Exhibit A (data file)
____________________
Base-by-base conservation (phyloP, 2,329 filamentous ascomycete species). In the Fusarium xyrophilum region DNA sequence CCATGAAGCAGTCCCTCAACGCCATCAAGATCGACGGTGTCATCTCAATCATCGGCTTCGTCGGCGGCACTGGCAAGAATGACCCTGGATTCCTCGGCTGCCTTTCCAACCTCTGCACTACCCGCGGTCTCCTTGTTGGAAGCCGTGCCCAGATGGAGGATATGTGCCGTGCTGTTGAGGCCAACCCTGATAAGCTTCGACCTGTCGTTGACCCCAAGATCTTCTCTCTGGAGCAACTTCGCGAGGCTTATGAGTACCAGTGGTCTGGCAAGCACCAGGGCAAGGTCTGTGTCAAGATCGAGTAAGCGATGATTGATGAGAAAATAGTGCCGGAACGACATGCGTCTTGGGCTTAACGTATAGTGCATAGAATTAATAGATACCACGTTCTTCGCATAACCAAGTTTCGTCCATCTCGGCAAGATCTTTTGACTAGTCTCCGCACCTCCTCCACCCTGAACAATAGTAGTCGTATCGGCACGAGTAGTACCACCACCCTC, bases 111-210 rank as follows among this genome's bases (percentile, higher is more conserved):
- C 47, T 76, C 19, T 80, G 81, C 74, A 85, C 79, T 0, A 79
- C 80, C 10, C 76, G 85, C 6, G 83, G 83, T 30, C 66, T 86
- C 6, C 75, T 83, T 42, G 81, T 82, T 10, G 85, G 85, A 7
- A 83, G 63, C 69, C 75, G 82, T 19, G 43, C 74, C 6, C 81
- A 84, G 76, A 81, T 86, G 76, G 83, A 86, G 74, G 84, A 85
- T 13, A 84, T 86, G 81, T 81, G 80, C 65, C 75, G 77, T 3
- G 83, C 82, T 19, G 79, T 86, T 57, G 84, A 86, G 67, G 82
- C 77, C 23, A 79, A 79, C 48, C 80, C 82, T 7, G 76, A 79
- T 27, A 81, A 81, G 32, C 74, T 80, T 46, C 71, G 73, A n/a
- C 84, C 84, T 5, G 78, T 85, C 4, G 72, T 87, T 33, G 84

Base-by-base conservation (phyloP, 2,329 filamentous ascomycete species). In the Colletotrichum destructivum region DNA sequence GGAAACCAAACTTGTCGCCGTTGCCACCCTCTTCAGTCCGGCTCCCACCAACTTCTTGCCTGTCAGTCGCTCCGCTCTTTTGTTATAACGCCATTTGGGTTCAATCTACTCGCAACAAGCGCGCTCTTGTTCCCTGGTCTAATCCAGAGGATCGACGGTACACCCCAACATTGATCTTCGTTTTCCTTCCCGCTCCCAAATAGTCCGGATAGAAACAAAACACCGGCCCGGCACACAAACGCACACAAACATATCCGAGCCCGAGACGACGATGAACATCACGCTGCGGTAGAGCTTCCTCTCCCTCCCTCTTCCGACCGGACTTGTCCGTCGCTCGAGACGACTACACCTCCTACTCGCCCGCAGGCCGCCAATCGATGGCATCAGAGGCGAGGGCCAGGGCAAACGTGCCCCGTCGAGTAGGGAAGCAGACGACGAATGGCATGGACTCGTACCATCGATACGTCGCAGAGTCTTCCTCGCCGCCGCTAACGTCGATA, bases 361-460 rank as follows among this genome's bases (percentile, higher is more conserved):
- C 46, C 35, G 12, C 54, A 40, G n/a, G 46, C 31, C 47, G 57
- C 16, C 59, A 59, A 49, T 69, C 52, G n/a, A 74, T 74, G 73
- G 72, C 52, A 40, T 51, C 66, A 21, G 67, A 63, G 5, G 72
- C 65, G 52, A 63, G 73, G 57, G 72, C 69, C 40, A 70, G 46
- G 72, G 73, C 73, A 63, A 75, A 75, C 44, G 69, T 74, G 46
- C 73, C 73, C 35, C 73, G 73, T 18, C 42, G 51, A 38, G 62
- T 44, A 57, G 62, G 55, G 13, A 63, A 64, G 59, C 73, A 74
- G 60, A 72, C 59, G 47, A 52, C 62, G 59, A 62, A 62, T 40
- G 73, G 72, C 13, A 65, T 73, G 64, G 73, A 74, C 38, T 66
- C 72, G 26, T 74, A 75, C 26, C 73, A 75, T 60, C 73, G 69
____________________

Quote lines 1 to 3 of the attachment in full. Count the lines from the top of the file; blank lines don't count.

Base-by-base conservation (phyloP, 2,329 filamentous ascomycete species). In the Fusarium xyrophilum region DNA sequence CCATGAAGCAGTCCCTCAACGCCATCAAGATCGACGGTGTCATCTCAATCATCGGCTTCGTCGGCGGCACTGGCAAGAATGACCCTGGATTCCTCGGCTGCCTTTCCAACCTCTGCACTACCCGCGGTCTCCTTGTTGGAAGCCGTGCCCAGATGGAGGATATGTGCCGTGCTGTTGAGGCCAACCCTGATAAGCTTCGACCTGTCGTTGACCCCAAGATCTTCTCTCTGGAGCAACTTCGCGAGGCTTATGAGTACCAGTGGTCTGGCAAGCACCAGGGCAAGGTCTGTGTCAAGATCGAGTAAGCGATGATTGATGAGAAAATAGTGCCGGAACGACATGCGTCTTGGGCTTAACGTATAGTGCATAGAATTAATAGATACCACGTTCTTCGCATAACCAAGTTTCGTCCATCTCGGCAAGATCTTTTGACTAGTCTCCGCACCTCCTCCACCCTGAACAATAGTAGTCGTATCGGCACGAGTAGTACCACCACCCTC, bases 111-210 rank as follows among this genome's bases (percentile, higher is more conserved):
- C 47, T 76, C 19, T 80, G 81, C 74, A 85, C 79, T 0, A 79
- C 80, C 10, C 76, G 85, C 6, G 83, G 83, T 30, C 66, T 86